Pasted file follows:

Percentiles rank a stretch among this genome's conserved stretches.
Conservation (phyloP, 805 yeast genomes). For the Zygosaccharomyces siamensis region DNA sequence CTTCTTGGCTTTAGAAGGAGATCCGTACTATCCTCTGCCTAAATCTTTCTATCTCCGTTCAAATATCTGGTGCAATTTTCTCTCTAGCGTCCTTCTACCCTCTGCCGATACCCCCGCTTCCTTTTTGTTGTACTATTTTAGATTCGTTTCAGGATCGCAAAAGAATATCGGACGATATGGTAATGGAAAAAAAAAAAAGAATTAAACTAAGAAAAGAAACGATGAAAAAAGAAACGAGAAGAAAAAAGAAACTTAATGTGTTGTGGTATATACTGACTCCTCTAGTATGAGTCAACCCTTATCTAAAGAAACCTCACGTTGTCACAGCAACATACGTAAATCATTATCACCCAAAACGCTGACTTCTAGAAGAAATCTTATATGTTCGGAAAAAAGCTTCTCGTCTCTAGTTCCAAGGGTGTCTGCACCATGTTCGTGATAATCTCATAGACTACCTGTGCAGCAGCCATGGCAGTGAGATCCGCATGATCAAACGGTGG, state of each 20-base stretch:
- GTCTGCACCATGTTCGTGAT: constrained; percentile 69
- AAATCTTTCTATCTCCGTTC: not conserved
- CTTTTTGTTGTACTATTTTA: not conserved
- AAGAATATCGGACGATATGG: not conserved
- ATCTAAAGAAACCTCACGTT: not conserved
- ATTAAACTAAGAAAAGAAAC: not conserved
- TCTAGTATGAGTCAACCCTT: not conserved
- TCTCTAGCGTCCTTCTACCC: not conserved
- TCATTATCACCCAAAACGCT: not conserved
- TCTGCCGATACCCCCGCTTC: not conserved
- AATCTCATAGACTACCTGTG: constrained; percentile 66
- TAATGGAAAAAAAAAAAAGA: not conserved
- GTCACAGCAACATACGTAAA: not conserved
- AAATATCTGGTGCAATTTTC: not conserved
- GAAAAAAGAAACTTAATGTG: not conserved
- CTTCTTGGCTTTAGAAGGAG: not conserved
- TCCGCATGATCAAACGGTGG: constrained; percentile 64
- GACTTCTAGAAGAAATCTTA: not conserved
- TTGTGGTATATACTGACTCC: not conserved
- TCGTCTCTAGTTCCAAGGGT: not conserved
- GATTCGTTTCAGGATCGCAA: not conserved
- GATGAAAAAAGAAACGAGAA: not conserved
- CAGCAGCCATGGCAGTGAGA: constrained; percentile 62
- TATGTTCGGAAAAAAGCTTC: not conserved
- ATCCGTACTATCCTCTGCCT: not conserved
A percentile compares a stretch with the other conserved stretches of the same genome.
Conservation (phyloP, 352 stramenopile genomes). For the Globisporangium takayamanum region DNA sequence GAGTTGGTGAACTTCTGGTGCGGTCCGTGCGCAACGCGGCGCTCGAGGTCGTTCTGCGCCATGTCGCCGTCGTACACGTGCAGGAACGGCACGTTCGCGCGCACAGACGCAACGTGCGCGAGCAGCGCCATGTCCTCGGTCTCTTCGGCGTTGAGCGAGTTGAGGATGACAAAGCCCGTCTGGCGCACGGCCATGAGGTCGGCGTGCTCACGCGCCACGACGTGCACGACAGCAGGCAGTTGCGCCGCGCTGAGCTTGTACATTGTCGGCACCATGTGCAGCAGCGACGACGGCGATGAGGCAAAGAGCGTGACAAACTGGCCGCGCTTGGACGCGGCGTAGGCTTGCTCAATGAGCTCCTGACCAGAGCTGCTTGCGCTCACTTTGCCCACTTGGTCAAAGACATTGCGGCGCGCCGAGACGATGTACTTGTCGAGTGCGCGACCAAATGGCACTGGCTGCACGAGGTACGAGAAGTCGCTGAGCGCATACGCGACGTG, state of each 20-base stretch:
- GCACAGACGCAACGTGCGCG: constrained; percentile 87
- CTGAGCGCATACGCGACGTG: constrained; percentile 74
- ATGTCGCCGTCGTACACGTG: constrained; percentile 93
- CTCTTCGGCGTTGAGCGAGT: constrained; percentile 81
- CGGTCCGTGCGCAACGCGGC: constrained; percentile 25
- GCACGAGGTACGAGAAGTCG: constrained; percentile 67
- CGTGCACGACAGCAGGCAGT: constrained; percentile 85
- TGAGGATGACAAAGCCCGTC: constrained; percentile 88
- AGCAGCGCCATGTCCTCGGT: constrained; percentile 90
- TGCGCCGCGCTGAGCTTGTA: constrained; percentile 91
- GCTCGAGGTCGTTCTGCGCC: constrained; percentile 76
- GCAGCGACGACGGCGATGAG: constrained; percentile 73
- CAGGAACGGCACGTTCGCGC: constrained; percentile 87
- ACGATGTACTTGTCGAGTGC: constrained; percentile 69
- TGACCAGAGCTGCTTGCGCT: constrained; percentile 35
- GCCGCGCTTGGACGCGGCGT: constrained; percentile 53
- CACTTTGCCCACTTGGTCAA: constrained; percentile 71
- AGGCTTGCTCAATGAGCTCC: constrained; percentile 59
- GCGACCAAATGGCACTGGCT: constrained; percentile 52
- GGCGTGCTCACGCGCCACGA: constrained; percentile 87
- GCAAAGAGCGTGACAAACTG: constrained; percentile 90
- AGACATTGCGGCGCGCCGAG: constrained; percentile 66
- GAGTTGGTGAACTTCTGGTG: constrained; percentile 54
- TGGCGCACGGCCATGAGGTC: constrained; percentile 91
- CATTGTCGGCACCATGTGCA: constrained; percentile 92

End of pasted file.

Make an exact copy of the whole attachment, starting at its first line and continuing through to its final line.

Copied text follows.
Percentiles rank a stretch among this genome's conserved stretches.
Conservation (phyloP, 805 yeast genomes). For the Zygosaccharomyces siamensis region DNA sequence CTTCTTGGCTTTAGAAGGAGATCCGTACTATCCTCTGCCTAAATCTTTCTATCTCCGTTCAAATATCTGGTGCAATTTTCTCTCTAGCGTCCTTCTACCCTCTGCCGATACCCCCGCTTCCTTTTTGTTGTACTATTTTAGATTCGTTTCAGGATCGCAAAAGAATATCGGACGATATGGTAATGGAAAAAAAAAAAAGAATTAAACTAAGAAAAGAAACGATGAAAAAAGAAACGAGAAGAAAAAAGAAACTTAATGTGTTGTGGTATATACTGACTCCTCTAGTATGAGTCAACCCTTATCTAAAGAAACCTCACGTTGTCACAGCAACATACGTAAATCATTATCACCCAAAACGCTGACTTCTAGAAGAAATCTTATATGTTCGGAAAAAAGCTTCTCGTCTCTAGTTCCAAGGGTGTCTGCACCATGTTCGTGATAATCTCATAGACTACCTGTGCAGCAGCCATGGCAGTGAGATCCGCATGATCAAACGGTGG, state of each 20-base stretch:
- GTCTGCACCATGTTCGTGAT: constrained; percentile 69
- AAATCTTTCTATCTCCGTTC: not conserved
- CTTTTTGTTGTACTATTTTA: not conserved
- AAGAATATCGGACGATATGG: not conserved
- ATCTAAAGAAACCTCACGTT: not conserved
- ATTAAACTAAGAAAAGAAAC: not conserved
- TCTAGTATGAGTCAACCCTT: not conserved
- TCTCTAGCGTCCTTCTACCC: not conserved
- TCATTATCACCCAAAACGCT: not conserved
- TCTGCCGATACCCCCGCTTC: not conserved
- AATCTCATAGACTACCTGTG: constrained; percentile 66
- TAATGGAAAAAAAAAAAAGA: not conserved
- GTCACAGCAACATACGTAAA: not conserved
- AAATATCTGGTGCAATTTTC: not conserved
- GAAAAAAGAAACTTAATGTG: not conserved
- CTTCTTGGCTTTAGAAGGAG: not conserved
- TCCGCATGATCAAACGGTGG: constrained; percentile 64
- GACTTCTAGAAGAAATCTTA: not conserved
- TTGTGGTATATACTGACTCC: not conserved
- TCGTCTCTAGTTCCAAGGGT: not conserved
- GATTCGTTTCAGGATCGCAA: not conserved
- GATGAAAAAAGAAACGAGAA: not conserved
- CAGCAGCCATGGCAGTGAGA: constrained; percentile 62
- TATGTTCGGAAAAAAGCTTC: not conserved
- ATCCGTACTATCCTCTGCCT: not conserved
A percentile compares a stretch with the other conserved stretches of the same genome.
Conservation (phyloP, 352 stramenopile genomes). For the Globisporangium takayamanum region DNA sequence GAGTTGGTGAACTTCTGGTGCGGTCCGTGCGCAACGCGGCGCTCGAGGTCGTTCTGCGCCATGTCGCCGTCGTACACGTGCAGGAACGGCACGTTCGCGCGCACAGACGCAACGTGCGCGAGCAGCGCCATGTCCTCGGTCTCTTCGGCGTTGAGCGAGTTGAGGATGACAAAGCCCGTCTGGCGCACGGCCATGAGGTCGGCGTGCTCACGCGCCACGACGTGCACGACAGCAGGCAGTTGCGCCGCGCTGAGCTTGTACATTGTCGGCACCATGTGCAGCAGCGACGACGGCGATGAGGCAAAGAGCGTGACAAACTGGCCGCGCTTGGACGCGGCGTAGGCTTGCTCAATGAGCTCCTGACCAGAGCTGCTTGCGCTCACTTTGCCCACTTGGTCAAAGACATTGCGGCGCGCCGAGACGATGTACTTGTCGAGTGCGCGACCAAATGGCACTGGCTGCACGAGGTACGAGAAGTCGCTGAGCGCATACGCGACGTG, state of each 20-base stretch:
- GCACAGACGCAACGTGCGCG: constrained; percentile 87
- CTGAGCGCATACGCGACGTG: constrained; percentile 74
- ATGTCGCCGTCGTACACGTG: constrained; percentile 93
- CTCTTCGGCGTTGAGCGAGT: constrained; percentile 81
- CGGTCCGTGCGCAACGCGGC: constrained; percentile 25
- GCACGAGGTACGAGAAGTCG: constrained; percentile 67
- CGTGCACGACAGCAGGCAGT: constrained; percentile 85
- TGAGGATGACAAAGCCCGTC: constrained; percentile 88
- AGCAGCGCCATGTCCTCGGT: constrained; percentile 90
- TGCGCCGCGCTGAGCTTGTA: constrained; percentile 91
- GCTCGAGGTCGTTCTGCGCC: constrained; percentile 76
- GCAGCGACGACGGCGATGAG: constrained; percentile 73
- CAGGAACGGCACGTTCGCGC: constrained; percentile 87
- ACGATGTACTTGTCGAGTGC: constrained; percentile 69
- TGACCAGAGCTGCTTGCGCT: constrained; percentile 35
- GCCGCGCTTGGACGCGGCGT: constrained; percentile 53
- CACTTTGCCCACTTGGTCAA: constrained; percentile 71
- AGGCTTGCTCAATGAGCTCC: constrained; percentile 59
- GCGACCAAATGGCACTGGCT: constrained; percentile 52
- GGCGTGCTCACGCGCCACGA: constrained; percentile 87
- GCAAAGAGCGTGACAAACTG: constrained; percentile 90
- AGACATTGCGGCGCGCCGAG: constrained; percentile 66
- GAGTTGGTGAACTTCTGGTG: constrained; percentile 54
- TGGCGCACGGCCATGAGGTC: constrained; percentile 91
- CATTGTCGGCACCATGTGCA: constrained; percentile 92